“Control everything that’s within your control.” With Chaya Weiner & Drew Fortin

Human interaction is the ultimate experience. Tonie Hsei made this famous at Zappos. Footwear is a commodity. Ecommerce is well established. They became known for having amazing customer service. There are stories of service reps ordering pizzas upon request or sending a sympathy gift to a customer after learning that someone close to them passed […]

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Human interaction is the ultimate experience. Tonie Hsei made this famous at Zappos. Footwear is a commodity. Ecommerce is well established. They became known for having amazing customer service. There are stories of service reps ordering pizzas upon request or sending a sympathy gift to a customer after learning that someone close to them passed away. These experiences turned into stories that are widely known and shared — further solidifying Zappos brand.

As part of our series about how to create a trusted, believable, and beloved brand, I had the pleasure to interview Drew Fortin, Senior Vice President of Sales & Marketing at The Predictive Index (PI). He has over 15 years of general management, marketing, and sales experience. At PI Drew adopted a team of two and now leads a Sales & Marketing unit that is fifty strong and growing Prior to PI, Drew spent over a decade focused on selling and marketing products, services, and software to businesses big and small. Drew’s built a versatile skill-set including business strategy, customer acquisition/retention, management, operations, and team leadership. He’s worked primarily in B2B across e-commerce, HR technology/SaaS, marketing technology/SaaS, and local media and advertising services. Drew holds an MBA from the Isenberg School of Management at the University of Massachusetts at Amherst and a BA in Music Business Management from Berklee College of Music. Drew’s passion for managing and leading others aligns perfectly with PI’s science-based approach to hiring the best and keeping them inspired and engaged.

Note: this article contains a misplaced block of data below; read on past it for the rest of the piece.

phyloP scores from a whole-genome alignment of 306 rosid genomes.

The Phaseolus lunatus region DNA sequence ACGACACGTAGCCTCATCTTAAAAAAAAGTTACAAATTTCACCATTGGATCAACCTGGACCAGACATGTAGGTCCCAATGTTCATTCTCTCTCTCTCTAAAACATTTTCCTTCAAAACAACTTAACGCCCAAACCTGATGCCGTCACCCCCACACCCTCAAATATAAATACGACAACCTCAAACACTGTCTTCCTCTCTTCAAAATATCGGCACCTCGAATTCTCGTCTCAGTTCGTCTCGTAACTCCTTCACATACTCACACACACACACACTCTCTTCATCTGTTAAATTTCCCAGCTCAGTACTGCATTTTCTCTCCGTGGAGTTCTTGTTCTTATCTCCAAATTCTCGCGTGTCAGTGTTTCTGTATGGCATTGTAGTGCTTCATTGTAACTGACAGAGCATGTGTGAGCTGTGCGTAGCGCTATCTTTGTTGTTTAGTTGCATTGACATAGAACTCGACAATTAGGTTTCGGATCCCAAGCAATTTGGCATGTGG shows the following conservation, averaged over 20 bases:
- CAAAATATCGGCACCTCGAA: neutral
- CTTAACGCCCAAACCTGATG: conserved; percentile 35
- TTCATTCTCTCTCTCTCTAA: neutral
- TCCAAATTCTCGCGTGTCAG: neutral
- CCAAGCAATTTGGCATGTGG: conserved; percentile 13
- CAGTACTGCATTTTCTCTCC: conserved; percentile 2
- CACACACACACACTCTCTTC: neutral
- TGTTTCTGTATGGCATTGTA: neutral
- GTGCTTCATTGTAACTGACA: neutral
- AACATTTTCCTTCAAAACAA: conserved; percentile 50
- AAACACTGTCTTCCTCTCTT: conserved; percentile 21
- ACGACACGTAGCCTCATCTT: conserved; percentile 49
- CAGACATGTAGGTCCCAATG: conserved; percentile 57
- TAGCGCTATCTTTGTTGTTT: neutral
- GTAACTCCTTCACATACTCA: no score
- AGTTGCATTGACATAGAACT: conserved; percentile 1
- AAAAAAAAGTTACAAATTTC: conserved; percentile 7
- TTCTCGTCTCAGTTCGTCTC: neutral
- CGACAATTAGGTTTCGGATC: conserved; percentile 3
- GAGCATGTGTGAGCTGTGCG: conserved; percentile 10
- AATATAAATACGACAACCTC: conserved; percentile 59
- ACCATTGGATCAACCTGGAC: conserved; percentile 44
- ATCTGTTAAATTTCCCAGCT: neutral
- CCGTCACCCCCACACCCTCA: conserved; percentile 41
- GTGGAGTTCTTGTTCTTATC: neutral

Thank you so much for joining us! Can you tell us a story about what brought you to this specific career path?

I’ve had the good fortune to work in a few different industries — eCommerce, marketing technology, local media & advertising, and now talent optimization — for companies of all sizes and focused on B2C and B2B audiences. The common thread throughout it all has always been marketing and sales. I’ve always been more creative versus analytical — I did my undergrad at Berklee College of Music. Fixing broken or outdated business models and developing growth strategies has always been a fascination and passion of mine.